The psychology of colors
Color is a critical choice for all product designers to make, whether the product is a website or flyer, or a bottle of shampoo, a clothing line, or software. Color choice plays a tremendous role in how consumers connect with a product and many studies have been done to address the different human responses to each color.
While culture can alter how one perceives and responds to color, the general truths remain the same in that red excites and blue calms according to endless studies. The shades of each color, however, may be perceived differently across cultures.
Let’s discuss what each color triggers in the brain, particularly with North American consumers:
- Black is the color of power and authority, while also symbolizing evil (think good vs. evil). Black is often used as an accent color and seen as a neutral, despite its power. Black also signifies mysteriousness, seriousness, and often glamour and sophistication.
- White is the color of purity, innocence, and also seen as an accent and a neutral color. Often used to represent goodness, purity, cleanliness and is popular in web design and minimalist design.
- Grey is the only color that has no direct psychological properties, but can indicate a lack of confidence and be depressing. It is often used as a neutral and reactions depend on the shade.
- Red is the most emotionally-intense color – it stimulates faster breathing and heartbeat and is an appetite stimulant. Red can be used to symbolize blood and evil, but also the heart and love. Recent studies show that people wearing red or standing near a red backdrop are viewed as more attractive than any other color, with scientists noting it is the ultimate color of attraction which is likely why most fast food brands use the color frequently – excitement and stimulation.
- Blue is red’s opposite – studies show it calms and the brain releases tranquilizing chemicals upon seeing the color. It is a popular color, but in certain shades can be cold, sterile and depressing. With the right shade, people in blue rooms are more productive and focus and studies allege that weightlifters can lift heavier weights in blue gyms. Because blue is rarely a natural food color, so the use of blue relating to food is rarely used because it is an unappetizing color – we are conditioned to see blue in food as toxic or mold.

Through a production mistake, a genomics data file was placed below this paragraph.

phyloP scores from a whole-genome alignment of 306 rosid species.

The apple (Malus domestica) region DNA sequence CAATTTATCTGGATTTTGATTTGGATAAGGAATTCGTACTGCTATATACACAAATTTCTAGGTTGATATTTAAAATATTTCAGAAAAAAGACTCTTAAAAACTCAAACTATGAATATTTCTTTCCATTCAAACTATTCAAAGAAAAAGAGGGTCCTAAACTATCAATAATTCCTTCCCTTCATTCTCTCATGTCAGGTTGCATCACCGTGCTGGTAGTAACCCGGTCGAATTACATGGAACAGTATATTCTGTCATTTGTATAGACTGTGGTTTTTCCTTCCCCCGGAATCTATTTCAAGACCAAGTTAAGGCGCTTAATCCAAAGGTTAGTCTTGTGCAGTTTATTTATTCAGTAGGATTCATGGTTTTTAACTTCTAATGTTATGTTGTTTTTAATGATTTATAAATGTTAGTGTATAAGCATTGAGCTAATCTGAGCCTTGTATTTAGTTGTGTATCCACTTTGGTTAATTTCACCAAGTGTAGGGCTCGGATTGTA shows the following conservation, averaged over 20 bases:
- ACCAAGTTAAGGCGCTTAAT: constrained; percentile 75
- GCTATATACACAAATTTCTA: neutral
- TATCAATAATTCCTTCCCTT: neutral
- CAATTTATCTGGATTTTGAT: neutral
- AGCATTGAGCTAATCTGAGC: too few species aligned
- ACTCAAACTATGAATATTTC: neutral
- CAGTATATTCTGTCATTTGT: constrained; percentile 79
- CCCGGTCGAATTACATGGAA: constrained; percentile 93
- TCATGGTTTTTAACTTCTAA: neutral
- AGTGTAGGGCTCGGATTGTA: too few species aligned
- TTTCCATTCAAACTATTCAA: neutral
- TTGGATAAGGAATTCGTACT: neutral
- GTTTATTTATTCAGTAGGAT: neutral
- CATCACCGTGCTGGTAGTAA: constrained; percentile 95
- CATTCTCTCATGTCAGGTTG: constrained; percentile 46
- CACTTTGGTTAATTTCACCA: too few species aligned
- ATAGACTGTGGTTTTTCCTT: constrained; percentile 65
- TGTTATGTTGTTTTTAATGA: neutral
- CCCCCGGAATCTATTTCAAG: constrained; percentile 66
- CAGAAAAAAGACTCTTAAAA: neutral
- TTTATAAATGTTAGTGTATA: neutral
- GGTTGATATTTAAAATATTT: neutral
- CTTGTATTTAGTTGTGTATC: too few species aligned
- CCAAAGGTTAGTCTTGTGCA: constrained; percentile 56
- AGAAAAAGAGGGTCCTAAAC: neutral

- Green symbolizes nature is the easiest color on the eye – it is reported to improve vision. It is a calming, refreshing color. People waiting to appear on TV sit in “green rooms” to relax. Hospitals often use green because it relaxes patients. Dark green is masculine, conservative, and implies wealth; it is also a color of luck (as in a four-leaf clover).
- Yellow is a happy, cheerful color that draws attention, especially when paired with a strong contrasting color. While it is considered an optimistic color, people lose their tempers more often, and babies will cry more, in yellow rooms. It is the most difficult color for the eye to take in, so it can be overpowering if overused. Try looking at a yellow wall of a website for a long period and you will most probably get a splitting headache. It is believed, however, that yellow enhances concentration and that it speeds metabolism.
- Purple is the color of royalty and connotes luxury, wealth, and sophistication. It is also feminine and romantic. However, because it is rare in nature, purple can appear artificial. Web designers often avoid most shades of purple as it causes the eye to see the color as “vibrating,” especially when used with the wrong contrasting color.
- Brown is solid, reliable and is the color of earth. It is abundant in nature but varying shades have very different emotional responses. Light brown implies genuineness while dark brown is similar to wood or leather. Brown can also be sad and wistful. Brown is often considered a “male” color.
Below is a fascinating graphic with more information on the psychology of color (did you know wedding dresses were once green? We didn’t either!):